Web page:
Bernie Sanders is Jewish and worked on a kibbutz in Israel in the 1960s.
Bernie doesn’t wear either his Judaism or Zionism on his sleeve, unlike his socialism. To the contrary, when given the perfect opportunity at the last Democratic PBS debate Thursday night, February, 2016. Gwen Ifill asked Bernie if his candidacy would “thwart” history by denying the opportunity for Hillary to become the first female president.
It was a perfect opportunity for Bernie to make the point that he also would be a first — the first Jewish president. But Bernie didn’t go there, instead he danced around the issue and said that it would be historic for “someone of my background and views” to be president:
Why the hesitation? Part of it might be that Bernie just doesn’t embrace his religion and Zionism as much as he embraces his socialism. Or maybe he thinks it’s not enough of a “first” to compete with the potential “first” of a woman president.
Or maybe because Bernie knows that some of the most vocal anti-Israel leftists have a problem with his Zionism, and it’s not a battle he wants to fight right now because it might fracture his progressive coalition against Hillary.
Bernie must know about this potential problem on his far-left flank. From the get-go, Bernie has been targeted by far-left wing and anti-Zionist websites. In early May 2015, the anti-Zionist Mondoweiss website wrote:
Sanders is also getting points for opposing the Iraq War, which Hillary Clinton supported, and he supports the Iran deal. But I’ve seen no one apart from Juan Cole, in this excellent summary of Sanders’s Middle East views, point out his yeoman defense of Israel during its assault on Gaza last summer. In July Sanders formed part of the “unanimous consent” to a resolution to support Israel in its attack, a resolution Salon’s David Palumbo-Liu said at the time “does more than confirm U.S. Senate support for Israel. It pushes that statement beyond any rational or ethical or moral framework imaginable.”
In a famous encounter at a town hall meeting in Vermont near the end of the onslaught– video below–, Sanders got so angry at pro-Palestinian constituents who were obviously deeply upset by an assault that had killed 500 Palestinian children that he told them to “shut up.”
Similarly, recently a write at the anti-Israel Middle East Monitor framed the left-wing objection to Sanders as progressivism being incompatible with Zionism, Is Bernie Sanders a civil rights campaigner or a loyal supporter of Israel?
But it hasn’t only attacks from authors. Remember the woman who, in early August 2015, took over the stage at a Bernie rally in Seattle, then shouted at the top of her lungs just inches from the face of the person introducing Bernie?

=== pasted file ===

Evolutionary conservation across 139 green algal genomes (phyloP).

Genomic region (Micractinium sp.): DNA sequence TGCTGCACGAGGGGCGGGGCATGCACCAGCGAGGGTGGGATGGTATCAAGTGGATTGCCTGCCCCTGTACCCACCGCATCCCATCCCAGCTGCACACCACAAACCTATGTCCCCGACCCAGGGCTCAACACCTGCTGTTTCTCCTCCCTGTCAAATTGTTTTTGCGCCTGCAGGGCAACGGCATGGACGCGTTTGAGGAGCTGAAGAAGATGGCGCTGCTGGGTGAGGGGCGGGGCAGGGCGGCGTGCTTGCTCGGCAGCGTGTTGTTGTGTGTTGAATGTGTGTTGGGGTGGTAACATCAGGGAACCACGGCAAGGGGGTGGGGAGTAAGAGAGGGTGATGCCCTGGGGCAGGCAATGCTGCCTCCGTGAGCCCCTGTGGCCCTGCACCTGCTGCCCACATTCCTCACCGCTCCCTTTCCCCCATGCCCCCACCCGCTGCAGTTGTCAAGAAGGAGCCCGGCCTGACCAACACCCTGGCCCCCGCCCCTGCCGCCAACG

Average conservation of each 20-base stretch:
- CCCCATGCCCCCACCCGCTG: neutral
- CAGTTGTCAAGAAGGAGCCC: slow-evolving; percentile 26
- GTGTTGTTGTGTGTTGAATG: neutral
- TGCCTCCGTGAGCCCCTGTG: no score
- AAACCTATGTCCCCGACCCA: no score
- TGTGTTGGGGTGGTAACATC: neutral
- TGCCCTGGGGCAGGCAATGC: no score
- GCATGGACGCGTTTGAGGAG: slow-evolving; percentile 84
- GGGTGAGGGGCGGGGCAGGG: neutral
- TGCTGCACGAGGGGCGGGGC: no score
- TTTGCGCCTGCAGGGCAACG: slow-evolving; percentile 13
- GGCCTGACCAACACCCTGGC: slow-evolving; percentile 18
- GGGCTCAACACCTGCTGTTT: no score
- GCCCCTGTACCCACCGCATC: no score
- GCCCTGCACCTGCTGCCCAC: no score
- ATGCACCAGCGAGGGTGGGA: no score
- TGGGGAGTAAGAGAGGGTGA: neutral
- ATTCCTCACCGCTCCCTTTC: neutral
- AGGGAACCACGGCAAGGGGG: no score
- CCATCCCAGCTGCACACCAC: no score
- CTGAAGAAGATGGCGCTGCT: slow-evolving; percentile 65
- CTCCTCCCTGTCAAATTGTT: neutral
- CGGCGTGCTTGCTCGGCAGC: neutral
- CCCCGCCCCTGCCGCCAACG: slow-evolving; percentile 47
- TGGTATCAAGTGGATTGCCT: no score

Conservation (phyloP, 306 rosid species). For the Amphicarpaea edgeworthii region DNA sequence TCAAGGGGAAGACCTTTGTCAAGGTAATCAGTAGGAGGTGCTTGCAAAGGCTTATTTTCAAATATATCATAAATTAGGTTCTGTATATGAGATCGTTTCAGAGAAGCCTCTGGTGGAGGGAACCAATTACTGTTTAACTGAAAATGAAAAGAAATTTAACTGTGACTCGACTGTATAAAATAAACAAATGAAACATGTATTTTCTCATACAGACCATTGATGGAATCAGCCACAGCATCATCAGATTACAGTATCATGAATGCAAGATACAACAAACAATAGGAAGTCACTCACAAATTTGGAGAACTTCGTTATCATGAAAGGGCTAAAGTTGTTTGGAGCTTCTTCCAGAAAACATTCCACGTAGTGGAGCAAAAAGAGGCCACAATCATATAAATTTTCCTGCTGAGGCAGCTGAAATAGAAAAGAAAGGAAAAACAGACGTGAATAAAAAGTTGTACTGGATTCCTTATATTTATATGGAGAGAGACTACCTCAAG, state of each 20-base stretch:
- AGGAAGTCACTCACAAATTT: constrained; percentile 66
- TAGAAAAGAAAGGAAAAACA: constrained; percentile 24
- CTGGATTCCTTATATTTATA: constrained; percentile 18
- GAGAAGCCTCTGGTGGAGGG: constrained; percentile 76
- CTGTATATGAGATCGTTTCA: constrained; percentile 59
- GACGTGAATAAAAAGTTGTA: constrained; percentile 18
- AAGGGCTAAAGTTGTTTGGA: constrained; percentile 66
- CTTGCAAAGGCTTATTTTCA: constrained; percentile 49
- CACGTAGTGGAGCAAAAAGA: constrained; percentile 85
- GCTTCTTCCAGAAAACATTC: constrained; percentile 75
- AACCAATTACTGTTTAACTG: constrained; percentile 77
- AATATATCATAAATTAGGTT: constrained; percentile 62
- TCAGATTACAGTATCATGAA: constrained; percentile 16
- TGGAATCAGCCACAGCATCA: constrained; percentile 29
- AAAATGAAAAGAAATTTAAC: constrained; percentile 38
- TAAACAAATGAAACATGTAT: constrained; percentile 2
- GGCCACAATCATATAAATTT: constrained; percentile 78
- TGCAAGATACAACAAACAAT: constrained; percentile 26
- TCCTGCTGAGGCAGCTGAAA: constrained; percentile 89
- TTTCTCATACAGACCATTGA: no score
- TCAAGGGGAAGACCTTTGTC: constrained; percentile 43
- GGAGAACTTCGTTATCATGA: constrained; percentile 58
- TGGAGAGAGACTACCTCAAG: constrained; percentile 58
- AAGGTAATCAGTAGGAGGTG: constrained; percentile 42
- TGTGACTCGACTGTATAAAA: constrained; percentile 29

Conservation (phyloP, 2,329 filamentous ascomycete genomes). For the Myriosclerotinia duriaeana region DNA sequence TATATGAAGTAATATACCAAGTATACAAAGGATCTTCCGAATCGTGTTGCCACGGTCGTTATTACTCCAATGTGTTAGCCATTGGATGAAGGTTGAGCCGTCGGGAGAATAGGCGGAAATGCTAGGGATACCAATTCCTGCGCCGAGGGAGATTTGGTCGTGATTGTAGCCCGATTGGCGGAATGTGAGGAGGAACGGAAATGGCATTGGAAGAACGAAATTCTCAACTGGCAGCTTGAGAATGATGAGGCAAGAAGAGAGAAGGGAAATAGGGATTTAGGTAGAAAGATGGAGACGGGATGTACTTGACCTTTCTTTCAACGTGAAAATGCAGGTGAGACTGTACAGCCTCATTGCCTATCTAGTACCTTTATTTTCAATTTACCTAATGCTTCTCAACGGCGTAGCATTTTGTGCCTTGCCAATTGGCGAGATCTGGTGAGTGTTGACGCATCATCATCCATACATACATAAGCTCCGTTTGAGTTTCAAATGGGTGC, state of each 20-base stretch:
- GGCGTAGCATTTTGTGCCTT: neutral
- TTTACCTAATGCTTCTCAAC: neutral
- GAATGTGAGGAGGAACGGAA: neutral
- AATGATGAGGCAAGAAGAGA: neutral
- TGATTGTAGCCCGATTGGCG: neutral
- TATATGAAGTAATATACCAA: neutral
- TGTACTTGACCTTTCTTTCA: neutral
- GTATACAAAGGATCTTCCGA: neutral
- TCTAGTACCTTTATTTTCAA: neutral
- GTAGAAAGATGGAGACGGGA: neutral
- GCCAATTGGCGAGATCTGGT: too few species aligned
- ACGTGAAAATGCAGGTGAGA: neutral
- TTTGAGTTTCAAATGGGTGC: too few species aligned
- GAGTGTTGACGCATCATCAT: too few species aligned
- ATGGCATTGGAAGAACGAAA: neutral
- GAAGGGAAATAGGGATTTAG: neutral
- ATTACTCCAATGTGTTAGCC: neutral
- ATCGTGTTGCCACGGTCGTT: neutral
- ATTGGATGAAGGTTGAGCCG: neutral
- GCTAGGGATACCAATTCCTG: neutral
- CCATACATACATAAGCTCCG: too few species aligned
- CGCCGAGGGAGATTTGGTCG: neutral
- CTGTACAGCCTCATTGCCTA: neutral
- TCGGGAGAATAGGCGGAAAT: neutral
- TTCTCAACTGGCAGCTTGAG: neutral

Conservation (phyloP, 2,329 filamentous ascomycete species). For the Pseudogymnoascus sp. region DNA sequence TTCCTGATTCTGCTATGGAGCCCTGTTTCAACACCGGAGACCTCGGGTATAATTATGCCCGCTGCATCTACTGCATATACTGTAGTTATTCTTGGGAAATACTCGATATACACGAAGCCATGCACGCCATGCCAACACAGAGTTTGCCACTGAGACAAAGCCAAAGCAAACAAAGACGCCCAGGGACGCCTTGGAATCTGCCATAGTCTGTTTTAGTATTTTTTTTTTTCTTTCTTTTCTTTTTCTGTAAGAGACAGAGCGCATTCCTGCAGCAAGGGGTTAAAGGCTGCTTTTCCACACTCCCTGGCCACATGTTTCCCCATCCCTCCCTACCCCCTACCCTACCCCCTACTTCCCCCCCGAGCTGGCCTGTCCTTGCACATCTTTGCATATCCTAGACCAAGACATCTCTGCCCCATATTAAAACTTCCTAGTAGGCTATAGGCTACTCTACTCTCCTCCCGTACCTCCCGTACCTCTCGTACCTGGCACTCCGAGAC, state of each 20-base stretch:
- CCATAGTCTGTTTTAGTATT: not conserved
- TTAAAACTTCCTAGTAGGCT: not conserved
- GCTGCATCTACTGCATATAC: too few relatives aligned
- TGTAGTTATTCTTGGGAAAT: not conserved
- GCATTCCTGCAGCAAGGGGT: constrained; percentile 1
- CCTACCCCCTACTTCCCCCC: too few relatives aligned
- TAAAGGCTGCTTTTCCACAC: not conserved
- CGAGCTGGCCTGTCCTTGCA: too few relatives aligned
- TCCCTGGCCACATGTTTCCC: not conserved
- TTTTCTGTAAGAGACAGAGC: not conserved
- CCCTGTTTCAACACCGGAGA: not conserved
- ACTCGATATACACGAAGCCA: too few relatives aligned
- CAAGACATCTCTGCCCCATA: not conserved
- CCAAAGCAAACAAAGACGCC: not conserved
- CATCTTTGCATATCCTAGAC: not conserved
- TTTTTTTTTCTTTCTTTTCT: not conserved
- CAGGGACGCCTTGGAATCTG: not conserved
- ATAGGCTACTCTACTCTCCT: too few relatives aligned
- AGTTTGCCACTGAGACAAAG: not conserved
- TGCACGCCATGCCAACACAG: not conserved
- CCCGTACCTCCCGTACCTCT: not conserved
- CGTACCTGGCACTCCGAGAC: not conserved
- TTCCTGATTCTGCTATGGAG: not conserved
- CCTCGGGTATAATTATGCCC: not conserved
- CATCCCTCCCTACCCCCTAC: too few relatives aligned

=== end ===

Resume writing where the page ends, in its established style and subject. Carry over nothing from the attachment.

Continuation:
It was a defining moment in the campaign, and it signaled the aggressive tactics that Black Lives Matter protesters would take at other events. While Hillary Clinton and some Republican candidates faced hecklers or mild disruption, that initial Bernie event was the most aggressive.
The woman who yelled at Bernie and took over the stage was anti-Israel Block The Boat activist Mara Willaford.
— David Griffen (@Longshoremen54) August 9, 2015
The Tacoma News Tribune reported on Willaford’s anti-Israel activities:
Protest leaders said they will continue to try to disrupt the Zim Chicago unloading while it is in Tacoma.
“This is a deliberate protest, not a symbolic protest,” said Mara Willaford of Seattle. “We will be here until the boat leaves. We don’t know how long that will be, but we’ll be here as long as it takes.”
Willaford said she and other protestors are trying to pressure Israel to end its military action in Gaza. “We want them to end the siege in Gaza and, in particular, allow them to open up and let Gaza use its port.”
Protestors chanted “Occupation is a crime,” and “We are the people. We want justice for all Palestine.”
In this video, also by the Mike Report, Willaford is at the head of the line of protesters, leading the chant:
Now controversial hate-tweeting Professor Steven Salaita has joined the anti-Bernie campaign with a column in Salon.com stating that he could not vote for Bernie because of Bernie’s support for Israel. (As an aside, Salon has become a home to anti-Israel columnists such as Salaita, Stanford Prof. David Palumbo-Liu, and new Salon staff reporter Benjamin Norton.)
Bernie Sanders has run a smart and spirited campaign. Even if he eventually loses the Democratic primary, his rise from virtually nowhere to threaten Hillary Clinton from the left offers much-needed optimism in a time of dismal inequality. His invective against Wall Street is accurate and often courageous. He is the rare candidate who doesn’t traffic in patriotic or religious platitudes.But I won’t be voting for him.
Sanders has long supported Israeli colonization, including the worst elements of its military occupation. I’ve had numerous arguments with friends about the extent and character of that support. Is it fair to call Sanders an adamant Zionist? Is he a Zionist at all? Does it even matter? How bad is he, really, in the spectrum of U.S. politics, where kowtowing to Israel has long been a prerequisite for the presidency?
There is an electoral angle here that Bernie could, but almost certainly won’t pursue. Hillary has begun to point out that she is more pro-Israel than Bernie. Even in the Democratic Party that’s a winning position.
Having websites like Mondoweiss and activists like Salaita against him could be a way of Bernie showing his pro-Israel cred. And it wouldn’t cost him many votes at the ballot box:
Uh oh. Bernie Sanders has lost the support of Steven Salaita and, with it, the voters of crucial Beirut County https://t.co/pnr6pVvSdh
— Liam Hoare (@lahoare) February 15, 2016
Donations tax deductible
to the full extent allowed by law.